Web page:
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My View: MEABT Insurance Ruling

By Lois Kilby-Chesley, MEA President

Last month you read about health insurance in an article by Christine Burke, Executive Director of MEA Benefits Trust (BT).   A bill that passed through the 125th Legislature now requires BT, your insurance trust, to release information about the usage (experience rating) of each school district.

There are several scenarios that could come from this change.  The first could be that your district asks to collectively bargain a change during the middle of the contract term.  You should be aware of the consequences of “opening up the contract” that would allow a change before the expiration of your current contract.  MEA suggests that you say simply, “No.  We are not interested.”

If you are presently negotiating, school committees may be asking to discuss changes to the insurance carrier using the experience rating of your district.  MEA has many concerns about the changes that may be proposed.  One particular concern relates to retiree coverage.  A law that has been in existence for years states that teacher retirees from a district must receive the same coverage that active teachers have.  When and if discussions about changes occur you should be in contact with your county retiree association, the MEA-Retired and your UniServ director.  Talking to retirees during any contract changes while at the table is imperative. Retirees can be valuable allies as your local works to build community support for your position.

If you are asked to consider a different insurance carrier it is important to compare the complete package offer from an interloping insurance carrier to the BT plans.  MEA does not believe there is a competitive carrier that can offer the same coverage for the same price for either BT’s Standard Plan or Choice Plan.

Raising the deductible and/or reducing the benefits are only two of the ways that you may receive offers.  MEA recommends that rolling back benefits or raising deductibles are not acceptable alternatives.You may receive an offer for a Health Savings Account (HSA) along with a high deductible plan.  This is money that an individual may access to help pay down the high deductible by opening a HSA to which the district and individual may add funds.  Funds carry over from year to year.  Over time, and if medical expenses are low, an account can build assets that can be used tax free for health care or tax-deferred for retirement.  Remember, people who are older and more likely to get sick may not have the longitudinal chance to build up assets.  Illness is unpredictable and it may be difficult to save enough money to accurately budget for health care.  If your district proposes a HSA, MEA encourages you to carefully research the program and to contact your UniServ field staff to get further information.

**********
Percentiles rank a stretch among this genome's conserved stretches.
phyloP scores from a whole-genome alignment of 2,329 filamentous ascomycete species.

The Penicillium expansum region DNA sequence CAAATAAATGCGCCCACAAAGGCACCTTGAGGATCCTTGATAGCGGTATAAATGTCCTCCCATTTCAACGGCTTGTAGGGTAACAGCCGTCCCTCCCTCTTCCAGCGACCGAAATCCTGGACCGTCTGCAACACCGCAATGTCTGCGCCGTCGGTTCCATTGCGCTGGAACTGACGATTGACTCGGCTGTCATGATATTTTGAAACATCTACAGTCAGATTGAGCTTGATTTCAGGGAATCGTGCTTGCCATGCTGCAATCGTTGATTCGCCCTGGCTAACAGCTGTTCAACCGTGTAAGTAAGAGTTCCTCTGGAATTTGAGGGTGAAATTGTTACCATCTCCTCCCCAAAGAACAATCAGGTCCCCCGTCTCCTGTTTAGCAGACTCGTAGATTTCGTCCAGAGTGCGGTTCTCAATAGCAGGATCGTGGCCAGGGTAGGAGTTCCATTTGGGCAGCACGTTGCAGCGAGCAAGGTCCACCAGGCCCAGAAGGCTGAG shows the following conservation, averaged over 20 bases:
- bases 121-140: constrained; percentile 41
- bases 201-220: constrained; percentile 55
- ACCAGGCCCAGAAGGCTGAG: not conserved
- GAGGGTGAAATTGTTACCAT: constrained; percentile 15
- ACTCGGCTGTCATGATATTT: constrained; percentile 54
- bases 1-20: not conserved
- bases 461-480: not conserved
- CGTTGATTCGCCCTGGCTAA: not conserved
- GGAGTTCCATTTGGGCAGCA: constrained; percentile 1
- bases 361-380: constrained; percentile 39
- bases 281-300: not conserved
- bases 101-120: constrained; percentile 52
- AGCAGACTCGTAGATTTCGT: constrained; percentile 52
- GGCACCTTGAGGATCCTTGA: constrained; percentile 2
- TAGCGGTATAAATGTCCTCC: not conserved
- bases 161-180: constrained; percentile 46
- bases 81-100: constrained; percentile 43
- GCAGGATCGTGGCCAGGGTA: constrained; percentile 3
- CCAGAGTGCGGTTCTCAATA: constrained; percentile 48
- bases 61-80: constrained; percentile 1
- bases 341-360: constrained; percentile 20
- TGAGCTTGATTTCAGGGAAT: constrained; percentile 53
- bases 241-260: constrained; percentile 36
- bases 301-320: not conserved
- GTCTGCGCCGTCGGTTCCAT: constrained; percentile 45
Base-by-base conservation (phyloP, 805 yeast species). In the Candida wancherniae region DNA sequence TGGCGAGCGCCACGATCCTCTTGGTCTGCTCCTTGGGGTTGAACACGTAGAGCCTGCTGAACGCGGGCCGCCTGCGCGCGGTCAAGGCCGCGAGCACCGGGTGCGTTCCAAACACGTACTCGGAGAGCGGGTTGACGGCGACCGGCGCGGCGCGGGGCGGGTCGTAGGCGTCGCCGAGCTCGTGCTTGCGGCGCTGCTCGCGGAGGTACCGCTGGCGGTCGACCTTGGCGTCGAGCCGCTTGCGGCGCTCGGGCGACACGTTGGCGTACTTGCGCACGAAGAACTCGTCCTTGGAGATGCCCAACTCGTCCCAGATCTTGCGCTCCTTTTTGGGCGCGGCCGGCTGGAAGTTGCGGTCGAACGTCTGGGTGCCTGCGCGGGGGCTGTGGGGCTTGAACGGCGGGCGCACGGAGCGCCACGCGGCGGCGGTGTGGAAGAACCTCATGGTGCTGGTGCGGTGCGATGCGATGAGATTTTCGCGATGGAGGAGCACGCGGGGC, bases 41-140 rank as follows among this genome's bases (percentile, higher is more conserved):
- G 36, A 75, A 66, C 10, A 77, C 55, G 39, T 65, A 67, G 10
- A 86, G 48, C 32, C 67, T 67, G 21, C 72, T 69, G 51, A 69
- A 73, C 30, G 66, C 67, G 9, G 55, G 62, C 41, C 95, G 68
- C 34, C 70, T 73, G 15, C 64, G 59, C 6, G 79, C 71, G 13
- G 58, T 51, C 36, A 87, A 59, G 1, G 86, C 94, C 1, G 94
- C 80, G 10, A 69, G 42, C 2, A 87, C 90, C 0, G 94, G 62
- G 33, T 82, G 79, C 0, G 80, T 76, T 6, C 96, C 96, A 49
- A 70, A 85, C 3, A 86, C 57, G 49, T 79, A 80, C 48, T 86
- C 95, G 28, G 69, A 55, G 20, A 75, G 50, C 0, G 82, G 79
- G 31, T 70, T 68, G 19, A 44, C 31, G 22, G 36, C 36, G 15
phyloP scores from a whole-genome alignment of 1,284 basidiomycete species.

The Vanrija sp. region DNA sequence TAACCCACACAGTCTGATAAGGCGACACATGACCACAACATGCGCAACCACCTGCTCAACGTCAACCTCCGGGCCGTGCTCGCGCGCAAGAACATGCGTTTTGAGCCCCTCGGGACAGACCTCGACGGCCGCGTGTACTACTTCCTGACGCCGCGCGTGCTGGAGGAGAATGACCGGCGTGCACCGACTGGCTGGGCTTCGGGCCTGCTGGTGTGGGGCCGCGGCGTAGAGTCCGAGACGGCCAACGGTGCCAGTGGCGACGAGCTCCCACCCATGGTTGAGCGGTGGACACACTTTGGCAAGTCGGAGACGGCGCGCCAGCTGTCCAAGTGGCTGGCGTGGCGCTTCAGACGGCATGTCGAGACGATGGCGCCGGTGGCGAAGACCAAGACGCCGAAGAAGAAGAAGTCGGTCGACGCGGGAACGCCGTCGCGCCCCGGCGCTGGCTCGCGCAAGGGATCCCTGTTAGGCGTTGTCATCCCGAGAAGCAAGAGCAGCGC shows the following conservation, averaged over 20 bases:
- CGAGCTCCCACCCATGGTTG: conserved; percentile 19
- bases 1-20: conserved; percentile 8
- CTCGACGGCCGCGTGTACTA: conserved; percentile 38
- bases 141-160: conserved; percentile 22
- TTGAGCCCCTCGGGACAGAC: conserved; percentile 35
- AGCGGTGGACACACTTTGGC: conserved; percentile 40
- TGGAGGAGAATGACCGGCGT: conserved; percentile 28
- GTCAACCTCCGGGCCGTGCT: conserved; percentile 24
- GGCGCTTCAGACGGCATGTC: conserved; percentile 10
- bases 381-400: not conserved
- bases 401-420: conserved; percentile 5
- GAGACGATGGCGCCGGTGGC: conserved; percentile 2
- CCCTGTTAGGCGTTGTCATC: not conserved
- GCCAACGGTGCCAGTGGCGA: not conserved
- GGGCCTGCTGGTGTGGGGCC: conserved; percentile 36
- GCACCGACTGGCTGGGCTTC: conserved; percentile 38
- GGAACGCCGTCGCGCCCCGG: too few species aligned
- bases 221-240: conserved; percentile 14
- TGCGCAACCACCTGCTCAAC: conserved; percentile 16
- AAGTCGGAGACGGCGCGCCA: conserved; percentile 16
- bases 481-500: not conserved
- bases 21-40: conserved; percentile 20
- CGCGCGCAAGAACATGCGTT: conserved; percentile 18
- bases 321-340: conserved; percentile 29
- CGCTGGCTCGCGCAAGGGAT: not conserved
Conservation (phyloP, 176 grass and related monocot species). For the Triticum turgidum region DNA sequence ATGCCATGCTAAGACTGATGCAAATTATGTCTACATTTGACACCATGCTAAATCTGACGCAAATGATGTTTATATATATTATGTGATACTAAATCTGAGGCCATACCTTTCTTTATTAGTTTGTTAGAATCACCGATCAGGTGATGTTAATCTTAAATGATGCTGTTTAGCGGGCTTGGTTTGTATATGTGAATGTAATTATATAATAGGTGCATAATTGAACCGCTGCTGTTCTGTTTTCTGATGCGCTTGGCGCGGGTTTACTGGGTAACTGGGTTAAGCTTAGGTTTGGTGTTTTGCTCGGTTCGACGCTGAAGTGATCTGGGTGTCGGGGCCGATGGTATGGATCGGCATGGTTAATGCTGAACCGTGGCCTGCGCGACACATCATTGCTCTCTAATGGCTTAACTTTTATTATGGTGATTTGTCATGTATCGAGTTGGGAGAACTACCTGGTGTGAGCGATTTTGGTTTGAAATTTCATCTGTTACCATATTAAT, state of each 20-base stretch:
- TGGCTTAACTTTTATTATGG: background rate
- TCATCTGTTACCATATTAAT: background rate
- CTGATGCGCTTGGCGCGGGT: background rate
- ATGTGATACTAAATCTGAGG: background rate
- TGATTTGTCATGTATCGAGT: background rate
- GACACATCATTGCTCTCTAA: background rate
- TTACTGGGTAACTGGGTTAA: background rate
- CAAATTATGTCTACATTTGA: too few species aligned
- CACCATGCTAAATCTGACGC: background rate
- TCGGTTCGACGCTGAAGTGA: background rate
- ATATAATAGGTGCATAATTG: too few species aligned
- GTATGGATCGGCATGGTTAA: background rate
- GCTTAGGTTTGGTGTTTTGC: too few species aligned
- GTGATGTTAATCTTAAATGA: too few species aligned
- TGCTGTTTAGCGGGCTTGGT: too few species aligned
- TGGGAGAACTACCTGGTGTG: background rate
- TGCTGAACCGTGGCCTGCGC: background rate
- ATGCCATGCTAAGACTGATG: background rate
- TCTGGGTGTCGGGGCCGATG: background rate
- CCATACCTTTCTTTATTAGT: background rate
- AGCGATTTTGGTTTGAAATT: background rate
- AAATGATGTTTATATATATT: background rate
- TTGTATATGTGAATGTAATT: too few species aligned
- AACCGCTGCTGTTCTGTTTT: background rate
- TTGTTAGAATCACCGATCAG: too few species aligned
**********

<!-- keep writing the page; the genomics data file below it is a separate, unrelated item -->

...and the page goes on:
Whatever your district may propose be sure to:

  • Say “No” to opening a collective bargaining agreement in the middle of its term
  • Contact your UniServ director before agreeing to any change while negotiating
  • Thoroughly research any and all options that are proposed
  • Include retirees in your discussions

A district may also put forward a plan similar to the premise of consolidation.  Districts may believe that by combining with other districts to seek health insurance carriers they can keep down costs.  MEA Benefits Trust has a pool of around 70,000 participants.  Swings in cost are mitigated by the sheer size.  Smaller groups or districts that opt to go it alone need to recognize the risk.  One or two high claimants can devastate a plan’s assets.
MEA Benefits Trust has been in existence for 20 years and its purpose is to advocate for insurance plan participants and provide high quality, affordable health insurance to educators and their families in Maine.  MEA recommends that you negotiate language into your contract that specifies Benefits Trust as your insurance carrier.

MEA Benefits Trust

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